A condominium or townhome association has the ability to assess unit owners with common expenses and fines (collectively, “assessments”). When unit owners fail to pay these assessments when they become due, the association can pursue legal action to enforce payment. These actions can result in significant consequences against unit owners, including the potential for eviction.
Foreclosure and Eviction
One option for an association is to place a lien on the unit, which often occurs automatically when an assessment is not paid. If the past due assessment is still not paid, the lien may be foreclosed on in court. This will result in a court-ordered sale of the owner’s equity in the unit. Further, foreclosure is possible regardless of whether the unit owner is current on all mortgage payments.
Under Illinois law, it is also possible to evict a unit owner or tenant who is delinquent on the payment of any assessments. To initiate this process, the association must serve on the unit owner, through the mail, a 30 Day Notice and Demand for Possession (demand, with return receipt requested. If the demand is properly mailed, effective notice is deemed to have occurred, which means that the demand does not actually have to be received by the unit owner.
The effect of the demand is that a unit owner has 30 days to pay the outstanding amount. If the unit owner fails to make this payment, an association can sue to evict the owner from the unit through a forcible entry and detainer action. Included in the lawsuit will be a claim for all unpaid assessments and reasonable attorney fees and costs.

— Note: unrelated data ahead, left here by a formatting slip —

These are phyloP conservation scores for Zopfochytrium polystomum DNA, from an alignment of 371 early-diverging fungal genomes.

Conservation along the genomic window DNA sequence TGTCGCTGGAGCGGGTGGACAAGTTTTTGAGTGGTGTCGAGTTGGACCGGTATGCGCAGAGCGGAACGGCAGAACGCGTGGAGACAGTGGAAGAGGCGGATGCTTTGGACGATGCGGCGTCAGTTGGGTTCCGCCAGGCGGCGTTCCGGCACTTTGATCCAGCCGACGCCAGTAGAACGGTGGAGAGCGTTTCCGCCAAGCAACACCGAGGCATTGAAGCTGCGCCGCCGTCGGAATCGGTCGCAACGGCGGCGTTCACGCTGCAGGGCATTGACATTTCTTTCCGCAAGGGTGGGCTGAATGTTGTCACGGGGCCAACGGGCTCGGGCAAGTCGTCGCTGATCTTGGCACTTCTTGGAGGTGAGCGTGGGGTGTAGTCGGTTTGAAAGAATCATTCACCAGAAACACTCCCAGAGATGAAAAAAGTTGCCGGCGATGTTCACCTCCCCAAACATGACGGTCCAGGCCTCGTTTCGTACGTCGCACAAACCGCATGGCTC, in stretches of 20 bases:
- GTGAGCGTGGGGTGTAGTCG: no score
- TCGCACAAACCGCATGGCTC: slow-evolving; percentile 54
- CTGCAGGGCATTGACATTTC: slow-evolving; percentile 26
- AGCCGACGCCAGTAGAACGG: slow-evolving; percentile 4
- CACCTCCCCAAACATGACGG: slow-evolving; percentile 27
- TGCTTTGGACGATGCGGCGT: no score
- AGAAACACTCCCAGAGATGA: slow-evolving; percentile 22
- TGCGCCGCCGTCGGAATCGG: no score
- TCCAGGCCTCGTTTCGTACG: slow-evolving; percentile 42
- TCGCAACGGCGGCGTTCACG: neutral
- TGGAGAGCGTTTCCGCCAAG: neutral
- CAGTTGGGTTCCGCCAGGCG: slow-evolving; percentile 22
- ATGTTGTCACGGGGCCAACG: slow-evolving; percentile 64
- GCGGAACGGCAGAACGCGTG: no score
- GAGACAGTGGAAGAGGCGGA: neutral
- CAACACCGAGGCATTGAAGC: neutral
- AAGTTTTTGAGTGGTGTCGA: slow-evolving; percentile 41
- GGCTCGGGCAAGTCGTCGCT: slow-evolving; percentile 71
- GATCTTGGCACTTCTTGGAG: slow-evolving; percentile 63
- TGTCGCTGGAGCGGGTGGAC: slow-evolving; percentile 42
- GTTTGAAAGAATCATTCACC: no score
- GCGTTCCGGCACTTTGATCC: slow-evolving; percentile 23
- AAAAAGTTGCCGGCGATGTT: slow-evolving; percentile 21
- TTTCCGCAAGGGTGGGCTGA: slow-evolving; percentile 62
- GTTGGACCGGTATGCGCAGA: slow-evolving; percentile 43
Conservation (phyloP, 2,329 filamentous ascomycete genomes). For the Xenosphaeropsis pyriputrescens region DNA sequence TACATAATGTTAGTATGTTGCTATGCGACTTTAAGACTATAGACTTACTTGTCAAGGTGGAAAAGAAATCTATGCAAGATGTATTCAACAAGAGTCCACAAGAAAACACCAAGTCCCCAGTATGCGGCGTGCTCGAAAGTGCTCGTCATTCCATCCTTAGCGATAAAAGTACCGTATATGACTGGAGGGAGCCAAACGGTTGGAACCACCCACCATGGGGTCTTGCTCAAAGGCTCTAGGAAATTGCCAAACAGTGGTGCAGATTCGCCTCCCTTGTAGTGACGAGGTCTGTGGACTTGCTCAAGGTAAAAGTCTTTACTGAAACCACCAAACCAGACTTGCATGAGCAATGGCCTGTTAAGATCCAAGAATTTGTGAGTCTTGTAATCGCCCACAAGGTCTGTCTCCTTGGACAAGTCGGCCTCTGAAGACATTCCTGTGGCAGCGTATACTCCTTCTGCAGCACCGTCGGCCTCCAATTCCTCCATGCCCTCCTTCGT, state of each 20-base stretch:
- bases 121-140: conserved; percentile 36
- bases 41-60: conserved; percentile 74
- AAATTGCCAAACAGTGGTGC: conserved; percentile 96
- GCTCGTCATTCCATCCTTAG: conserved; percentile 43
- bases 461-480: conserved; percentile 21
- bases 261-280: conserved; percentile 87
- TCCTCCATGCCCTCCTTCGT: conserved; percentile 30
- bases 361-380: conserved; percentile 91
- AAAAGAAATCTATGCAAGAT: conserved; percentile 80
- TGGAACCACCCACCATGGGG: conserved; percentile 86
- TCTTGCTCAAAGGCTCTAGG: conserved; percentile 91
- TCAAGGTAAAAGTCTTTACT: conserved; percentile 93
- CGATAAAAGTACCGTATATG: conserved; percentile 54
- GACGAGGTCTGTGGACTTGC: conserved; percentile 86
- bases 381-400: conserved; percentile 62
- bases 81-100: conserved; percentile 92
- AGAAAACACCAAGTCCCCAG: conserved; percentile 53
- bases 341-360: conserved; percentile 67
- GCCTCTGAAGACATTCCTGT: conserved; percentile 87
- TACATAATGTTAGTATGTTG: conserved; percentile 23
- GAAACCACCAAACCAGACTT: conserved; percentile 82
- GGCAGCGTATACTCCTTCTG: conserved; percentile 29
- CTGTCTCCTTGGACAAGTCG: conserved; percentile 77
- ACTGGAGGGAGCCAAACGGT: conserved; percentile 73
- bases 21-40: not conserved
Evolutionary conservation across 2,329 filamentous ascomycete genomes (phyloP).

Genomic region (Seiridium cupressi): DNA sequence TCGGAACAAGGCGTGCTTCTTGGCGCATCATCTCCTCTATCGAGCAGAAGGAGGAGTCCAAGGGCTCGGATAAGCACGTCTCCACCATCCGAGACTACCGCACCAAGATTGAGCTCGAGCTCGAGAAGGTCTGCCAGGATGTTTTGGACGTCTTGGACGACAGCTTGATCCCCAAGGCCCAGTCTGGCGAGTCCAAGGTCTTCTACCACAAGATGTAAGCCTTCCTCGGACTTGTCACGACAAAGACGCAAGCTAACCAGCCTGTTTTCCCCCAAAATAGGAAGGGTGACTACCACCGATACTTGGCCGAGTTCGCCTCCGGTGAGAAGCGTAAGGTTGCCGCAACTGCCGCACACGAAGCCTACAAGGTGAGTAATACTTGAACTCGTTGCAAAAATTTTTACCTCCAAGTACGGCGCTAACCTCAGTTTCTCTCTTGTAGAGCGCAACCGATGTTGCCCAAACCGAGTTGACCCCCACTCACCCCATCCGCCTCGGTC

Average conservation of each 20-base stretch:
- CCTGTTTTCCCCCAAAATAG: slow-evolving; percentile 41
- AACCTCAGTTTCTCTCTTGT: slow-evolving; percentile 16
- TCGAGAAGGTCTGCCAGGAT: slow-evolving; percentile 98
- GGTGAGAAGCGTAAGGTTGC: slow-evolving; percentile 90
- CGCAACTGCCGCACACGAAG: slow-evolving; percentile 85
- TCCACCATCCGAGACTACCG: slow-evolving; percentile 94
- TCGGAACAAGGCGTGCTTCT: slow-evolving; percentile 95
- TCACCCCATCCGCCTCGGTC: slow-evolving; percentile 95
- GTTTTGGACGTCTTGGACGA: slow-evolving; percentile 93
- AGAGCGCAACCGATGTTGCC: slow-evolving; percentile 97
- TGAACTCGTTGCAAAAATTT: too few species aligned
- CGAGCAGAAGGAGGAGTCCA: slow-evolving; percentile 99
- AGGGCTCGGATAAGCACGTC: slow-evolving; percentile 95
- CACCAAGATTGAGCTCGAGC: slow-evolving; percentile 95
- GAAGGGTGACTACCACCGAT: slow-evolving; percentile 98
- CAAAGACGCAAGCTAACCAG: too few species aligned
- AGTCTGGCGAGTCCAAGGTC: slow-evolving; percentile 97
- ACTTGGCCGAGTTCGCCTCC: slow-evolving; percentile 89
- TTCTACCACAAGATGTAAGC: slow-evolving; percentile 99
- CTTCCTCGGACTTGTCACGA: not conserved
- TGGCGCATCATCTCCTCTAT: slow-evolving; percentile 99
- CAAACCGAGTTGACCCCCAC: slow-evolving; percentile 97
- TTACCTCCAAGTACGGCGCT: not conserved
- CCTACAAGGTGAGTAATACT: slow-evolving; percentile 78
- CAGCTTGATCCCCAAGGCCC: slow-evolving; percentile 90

In some circumstances, partial payment may resolve the issue because an association can agree to withdraw the demand in exchange for partial payment. However, if the association does not agree to withdraw the demand, partial payment does not affect the eviction or demand. If after 30 days the partial payments do not total the entire amount due, the association can proceed with the forcible entry and detainer action.
If successful, the court will enter a judgment evicting the tenant or homeowner. However, by law, any enforcement of the eviction judgment must be stayed for at least 60 days, but not more than 180 days, at the discretion of the court.
After the eviction is complete, the association can lease the unit for a period of up to 13 months (which may be extended by court order) until all unpaid assessments have been paid. After all of these have been paid, the unit owner can regain possession of the unit by filing a motion with the court to vacate the judgment of possession.
Help with Real Estate Legal Issues
If you would like more information about real estate transactions or how disputes related to real estate are resolved, speak with a skilled Illinois real estate attorney today. Our firm provides diligent representation for individuals throughout the northwest suburbs, in communities such as Mount Prospect, Inverness, Palatine, Long Grove, and Riverwoods.
About the Author: Founding partner of Drost, Gilbert, Andrew & Apicella, LLC, Colin Gilbert, received his J.D. from Chicago-Kent College of law in 2005. Colin argues cases across many practice areas including criminal defense, collections, civil litigation, real estate law, and corporate law. Colin is an active member of the Board of Governors of the Northwest Suburban Bar Association and the Illinois Creditors Bar Association. He is currently Vice President of the Arlington Heights Chamber of Commerce, and is a Commissioner for the Village of Arlington Heights. Colin has a 10.0 Attorney rating on Avvo, and was named one of the 2014 “Top 40 Under 40” Trial Lawyers in Illinois by the National Trial Lawyers Association.